Questions loom over Republican convention as Florida's Covid-19 infections jump

Five Republican senators say they will skip the four-day event

FILE - In this July 21, 2016, file photo Republican presidential candidate Donald Trump smiles as he addresses delegates during the final day session of the Republican National Convention in Cleveland. After months of insisting that the Republican National Convention go off as scheduled despite the coronavirus pandemic, Trump is slowly coming to accept that the event will not be the four-night informercial for his re-election that he had anticipated. (AP Photo/Patrick Semansky, File)
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Planning for the Republican National Convention in Florida in seven weeks has hit major hurdles, with the state becoming the US hotspot after a record surge in coronavirus cases.

Organisers are faced with logistical complications in the format of the convention, from August 24 to 27, and the level of attendance.

President Donald Trump changed the location of the convention last month from North Carolina to Jacksonville, Florida, after a clash over restrictions caused by Covid-19.

But with Florida recording 15,300 new cases on Sunday, that decision is being questioned and plans to hold the convention indoors are being re-evaluated.

Duval Country, which incorporates the city of Jacksonville, has had the highest number of cases in north-east Florida, with 13,370 of the 282,435 recorded in the state so far.

Unlike previous conventions, the one in Jacksonville will not adopt a new platform but will stick to the one from 2016.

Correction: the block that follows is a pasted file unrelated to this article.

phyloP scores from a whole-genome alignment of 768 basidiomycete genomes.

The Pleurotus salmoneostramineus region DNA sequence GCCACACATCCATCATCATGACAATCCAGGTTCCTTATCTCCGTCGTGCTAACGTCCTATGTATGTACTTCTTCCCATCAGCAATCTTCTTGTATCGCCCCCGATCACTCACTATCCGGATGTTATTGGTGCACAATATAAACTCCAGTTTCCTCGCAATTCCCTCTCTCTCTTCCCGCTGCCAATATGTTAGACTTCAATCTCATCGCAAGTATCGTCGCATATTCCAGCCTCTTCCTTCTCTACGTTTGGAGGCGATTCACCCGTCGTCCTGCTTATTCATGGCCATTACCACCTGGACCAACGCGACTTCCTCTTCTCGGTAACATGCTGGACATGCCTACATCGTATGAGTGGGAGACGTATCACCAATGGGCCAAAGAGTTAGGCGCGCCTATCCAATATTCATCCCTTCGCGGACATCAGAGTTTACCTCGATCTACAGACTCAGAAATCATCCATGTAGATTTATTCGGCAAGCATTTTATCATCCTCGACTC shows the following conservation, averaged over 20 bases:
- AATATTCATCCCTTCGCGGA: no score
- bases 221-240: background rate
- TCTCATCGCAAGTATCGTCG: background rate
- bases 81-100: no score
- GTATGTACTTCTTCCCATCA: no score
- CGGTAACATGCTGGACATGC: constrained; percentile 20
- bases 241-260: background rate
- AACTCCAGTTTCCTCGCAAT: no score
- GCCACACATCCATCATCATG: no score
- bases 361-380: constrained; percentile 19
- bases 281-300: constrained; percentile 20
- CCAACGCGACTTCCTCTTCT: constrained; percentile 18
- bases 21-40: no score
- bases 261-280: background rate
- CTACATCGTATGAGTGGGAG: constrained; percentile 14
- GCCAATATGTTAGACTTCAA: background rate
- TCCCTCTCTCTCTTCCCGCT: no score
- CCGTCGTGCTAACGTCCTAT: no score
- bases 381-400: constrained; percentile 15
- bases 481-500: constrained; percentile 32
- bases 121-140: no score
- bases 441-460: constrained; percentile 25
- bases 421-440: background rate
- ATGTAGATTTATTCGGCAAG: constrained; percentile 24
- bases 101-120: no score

Any of the 336 state delegates who cannot attend will be able to designate a proxy from among those present to vote on their behalf on the closing day, to nominate Mr Trump as Republican presidential candidate.

His plan to deliver his acceptance speech at the Jacksonville VyStar Veterans Memorial Arena is being reassessed.

Mr Trump's aides are pushing to hold the speech outdoors to minimise the risk of virus transmission, AP reported.

“But Mr Trump has expressed reservations about an outdoor venue, believing it would lack the same atmosphere as a charged arena,” it said.

With cases rising and the Trump campaign already rescheduling rallies in Arizona and New Hampshire, he may have no choice but to amend the plans for Florida.

The health risks associated attending the convention have already prompted some Republican senators to decide against attending.

Lamar Alexander, Chuck Grassley, Susan Collins, Lisa Murkowski and Mitt Romney have said they will not be at the gathering.

Senator Pat Roberts said last week he would “probably not” attend the convention either.

On Monday, the Texas Supreme Court upheld Houston's decision to scrap this week's state Republican Party convention because of the pandemic.

The party is also facing a problem raising funds to meet the costs of moving the national convention.

The New York Times reported at the weekend that Florida Governor Ron DeSantis was directing his top fundraiser to tell donors not to give money for the event.

Mr DeSantis's decision was made because of a personal dispute between him and his former aide, Susie Wiles, the paper reported.

The pandemic has also affected the Democratic National Convention due to be held in Wisconsin from August 17 to 21.

The meeting will be held mostly online and voting for the party’s nominee, Joe Biden, will take place over two weeks before the event.